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5 Mary Oliver Poems for Grieving Hearts

When you are in the middle of a dark grief of the soul, sometimes the most comforting thing you can feel is someone’s understanding. Someone who helps you feel seen and reminds you that you’re not alone in this season of loss. 

 

Mary Oliver is a poet who understood grief all too well. Her words serve as a comfort to other hurting souls who are in the thick of their pain. If you are in a season of sadness, please know that I am aching alongside you. I hope her words can be a flicker of hope for your heart as well. Here are a few Mary Oliver poems to soothe our souls in any season of suffering. 

 

Heavy

 

That time

I thought I could not

go any closer to grief

without dying

 

I went closer,

and I did not die.

Surely God

had his hand in this,

 

as well as friends.

Still, I was bent,

and my laughter,

as the poet said,

 

was nowhere to be found.

Then said my friend Daniel

(brave even among lions),

“It is not the weight you carry

 

but how you carry it—

books, bricks, grief—

it’s all in the way

you embrace it, balance it, carry it

 

when you cannot, and would not,

put it down.”

So I went practicing.

Have you noticed?

 

Have you heard

the laughter

that comes, now and again,

out of my startled mouth?

 

How I linger

to admire, admire, admire

the things of this world

that are kind, and maybe

 

also troubled—

roses in the wind,

The sea geese on the steep waves,

a love

to which there is no reply?

 

This poem was a beautiful tribute to the difficult process of grieving and the immense strength it takes to find joy in the most improbable times. It’s a poem of resilience and honest reflection that speaks so profoundly to the pain that surrounds loss.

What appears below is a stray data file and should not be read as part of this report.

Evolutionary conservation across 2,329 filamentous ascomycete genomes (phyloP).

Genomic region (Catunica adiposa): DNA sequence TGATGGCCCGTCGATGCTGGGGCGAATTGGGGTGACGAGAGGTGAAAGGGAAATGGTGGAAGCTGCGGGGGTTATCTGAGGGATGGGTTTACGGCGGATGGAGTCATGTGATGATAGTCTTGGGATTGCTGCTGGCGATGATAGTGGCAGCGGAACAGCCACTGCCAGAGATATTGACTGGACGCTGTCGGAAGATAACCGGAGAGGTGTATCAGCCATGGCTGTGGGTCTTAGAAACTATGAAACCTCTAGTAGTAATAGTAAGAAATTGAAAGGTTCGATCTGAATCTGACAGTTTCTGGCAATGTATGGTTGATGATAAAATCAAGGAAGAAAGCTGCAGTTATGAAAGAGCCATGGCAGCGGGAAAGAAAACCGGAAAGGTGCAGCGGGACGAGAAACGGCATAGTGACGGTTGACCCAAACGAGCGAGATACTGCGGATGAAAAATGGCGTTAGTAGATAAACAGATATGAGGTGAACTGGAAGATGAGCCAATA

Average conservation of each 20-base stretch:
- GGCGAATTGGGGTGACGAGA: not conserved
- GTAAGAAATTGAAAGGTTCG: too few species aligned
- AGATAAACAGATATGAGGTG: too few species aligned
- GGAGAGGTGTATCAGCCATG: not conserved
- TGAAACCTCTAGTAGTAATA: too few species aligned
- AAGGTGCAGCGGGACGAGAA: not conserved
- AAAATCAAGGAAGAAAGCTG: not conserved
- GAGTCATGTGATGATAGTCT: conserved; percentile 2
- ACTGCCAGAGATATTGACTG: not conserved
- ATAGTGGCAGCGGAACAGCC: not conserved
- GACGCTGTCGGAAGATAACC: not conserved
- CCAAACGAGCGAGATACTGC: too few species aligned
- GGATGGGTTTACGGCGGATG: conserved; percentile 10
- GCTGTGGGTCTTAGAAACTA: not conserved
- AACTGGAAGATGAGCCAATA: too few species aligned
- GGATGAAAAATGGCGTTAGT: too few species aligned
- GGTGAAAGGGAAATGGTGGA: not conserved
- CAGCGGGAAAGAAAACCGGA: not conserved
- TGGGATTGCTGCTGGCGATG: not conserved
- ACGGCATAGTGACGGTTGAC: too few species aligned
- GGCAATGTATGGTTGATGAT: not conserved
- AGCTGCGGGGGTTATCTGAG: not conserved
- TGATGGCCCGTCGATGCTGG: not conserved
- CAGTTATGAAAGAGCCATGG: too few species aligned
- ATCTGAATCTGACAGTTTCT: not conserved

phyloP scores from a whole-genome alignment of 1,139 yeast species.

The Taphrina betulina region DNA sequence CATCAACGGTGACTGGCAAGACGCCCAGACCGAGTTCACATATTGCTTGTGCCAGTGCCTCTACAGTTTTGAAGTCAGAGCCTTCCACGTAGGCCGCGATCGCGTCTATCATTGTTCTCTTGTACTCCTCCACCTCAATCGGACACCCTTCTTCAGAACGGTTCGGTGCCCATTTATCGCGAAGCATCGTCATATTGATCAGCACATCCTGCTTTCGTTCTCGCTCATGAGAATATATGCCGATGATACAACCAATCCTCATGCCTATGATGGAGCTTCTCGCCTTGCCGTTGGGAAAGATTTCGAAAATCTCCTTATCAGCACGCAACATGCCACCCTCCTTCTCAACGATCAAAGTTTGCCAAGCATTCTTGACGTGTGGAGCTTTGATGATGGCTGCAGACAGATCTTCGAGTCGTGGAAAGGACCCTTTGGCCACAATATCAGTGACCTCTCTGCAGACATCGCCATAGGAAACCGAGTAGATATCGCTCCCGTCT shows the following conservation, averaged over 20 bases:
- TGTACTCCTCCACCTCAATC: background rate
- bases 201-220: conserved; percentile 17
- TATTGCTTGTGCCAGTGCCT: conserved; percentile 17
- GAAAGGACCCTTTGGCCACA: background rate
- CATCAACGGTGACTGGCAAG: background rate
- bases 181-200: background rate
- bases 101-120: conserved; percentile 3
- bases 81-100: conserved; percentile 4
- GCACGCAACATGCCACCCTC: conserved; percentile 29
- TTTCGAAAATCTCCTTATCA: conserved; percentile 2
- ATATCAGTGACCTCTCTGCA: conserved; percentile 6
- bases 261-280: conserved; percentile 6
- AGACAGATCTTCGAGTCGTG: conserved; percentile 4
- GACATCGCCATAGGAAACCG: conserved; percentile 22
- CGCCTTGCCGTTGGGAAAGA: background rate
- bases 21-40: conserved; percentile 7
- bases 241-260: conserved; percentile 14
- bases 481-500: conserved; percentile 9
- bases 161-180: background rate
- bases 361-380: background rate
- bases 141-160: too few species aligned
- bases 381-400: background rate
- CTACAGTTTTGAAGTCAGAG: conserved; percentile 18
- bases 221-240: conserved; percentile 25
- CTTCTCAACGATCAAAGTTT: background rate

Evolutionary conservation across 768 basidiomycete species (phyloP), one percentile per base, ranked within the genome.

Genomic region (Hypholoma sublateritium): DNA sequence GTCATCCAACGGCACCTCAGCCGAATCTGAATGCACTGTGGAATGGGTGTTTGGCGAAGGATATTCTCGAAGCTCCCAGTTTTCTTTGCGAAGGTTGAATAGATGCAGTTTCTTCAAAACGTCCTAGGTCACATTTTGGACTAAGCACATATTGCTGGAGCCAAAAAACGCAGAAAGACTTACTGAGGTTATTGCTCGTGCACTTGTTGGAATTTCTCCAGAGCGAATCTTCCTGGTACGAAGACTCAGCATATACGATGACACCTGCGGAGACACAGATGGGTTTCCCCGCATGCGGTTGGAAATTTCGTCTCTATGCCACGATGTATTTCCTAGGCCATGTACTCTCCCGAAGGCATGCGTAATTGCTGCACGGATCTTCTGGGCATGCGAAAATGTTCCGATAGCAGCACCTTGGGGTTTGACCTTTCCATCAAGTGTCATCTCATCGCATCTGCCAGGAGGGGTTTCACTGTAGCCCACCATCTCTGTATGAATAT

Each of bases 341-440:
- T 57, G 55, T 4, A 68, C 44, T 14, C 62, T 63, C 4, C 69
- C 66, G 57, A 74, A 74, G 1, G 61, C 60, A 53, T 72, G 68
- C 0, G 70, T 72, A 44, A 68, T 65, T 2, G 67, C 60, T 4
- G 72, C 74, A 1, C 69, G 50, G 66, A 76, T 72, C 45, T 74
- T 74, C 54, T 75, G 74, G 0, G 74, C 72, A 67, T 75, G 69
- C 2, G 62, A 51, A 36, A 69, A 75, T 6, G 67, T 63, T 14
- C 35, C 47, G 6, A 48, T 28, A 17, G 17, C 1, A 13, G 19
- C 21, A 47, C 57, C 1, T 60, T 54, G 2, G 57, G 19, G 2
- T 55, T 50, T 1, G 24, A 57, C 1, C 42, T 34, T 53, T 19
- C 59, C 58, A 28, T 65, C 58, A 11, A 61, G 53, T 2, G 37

The Uses of Sorrow

 

Someone I loved once

gave me a box full of darkness.

It took me years to understand that

this, too, was a gift.

 

Grieving varies from person to person: it is not linear, and the timing for healing varies from situation to situation. But as we travel through the pain, with time, we will start to be able to see the beauty that can come from even our most heartbreaking seasons—the perseverance that can grow despite deep suffering. 

 

Praying 

 

It doesn’t have to be
the blue iris, it could be
weeds in a vacant lot, or a few
small stones; just
pay attention, then patch

a few words together and don’t try
to make them elaborate, this isn’t
a contest but the doorway

into thanks, and a silence in which
another voice may speak.

 

This poem spoke so profoundly to my heart. Grief can make you feel so alone and hopeless—but for many, prayer can connect you back to hope. Prayer allows you to seek comfort and solace outside of yourself. It doesn’t have to be perfect to matter, it just needs to be sincere and honest. That vulnerability opens up a door for healing and processing. 

 

Starlings in Winter (excerpt)

 

Ah, world, what lessons you prepare for us,  

even in the leafless winter,

even in the ashy city.

I am thinking now

of grief, and of getting past it;

I feel my boots

trying to leave the ground,

I feel my heart

pumping hard. I want

to think again of dangerous and noble things.

I want to be light and frolicsome.

I want to be improbable beautiful and afraid of nothing, 

as though I had wings.

 

Oliver’s poetry is the perfect balance of pain and hope. Her words are full of wisdom and the insight that she herself gleaned from her time in the valley of grief. But they are also an encouragement for every hurting heart to find things that are still worth fighting for. 

 

In Blackwater Woods (excerpt)

 

To live in this world 

you must be able

to do three things:

to love what is mortal;

to hold it

against your bones knowing

your own life depends on it;

and, when the time comes to let it go,

to let it go.

 

This poem is immensely profound as it reflects on the human condition and the importance of loving others—and life itself—to the very depths of our soul. Life is fleeting, and every moment matters. Oliver’s words acknowledge that painful reality while also reminding readers that love, despite the pain, is worth it.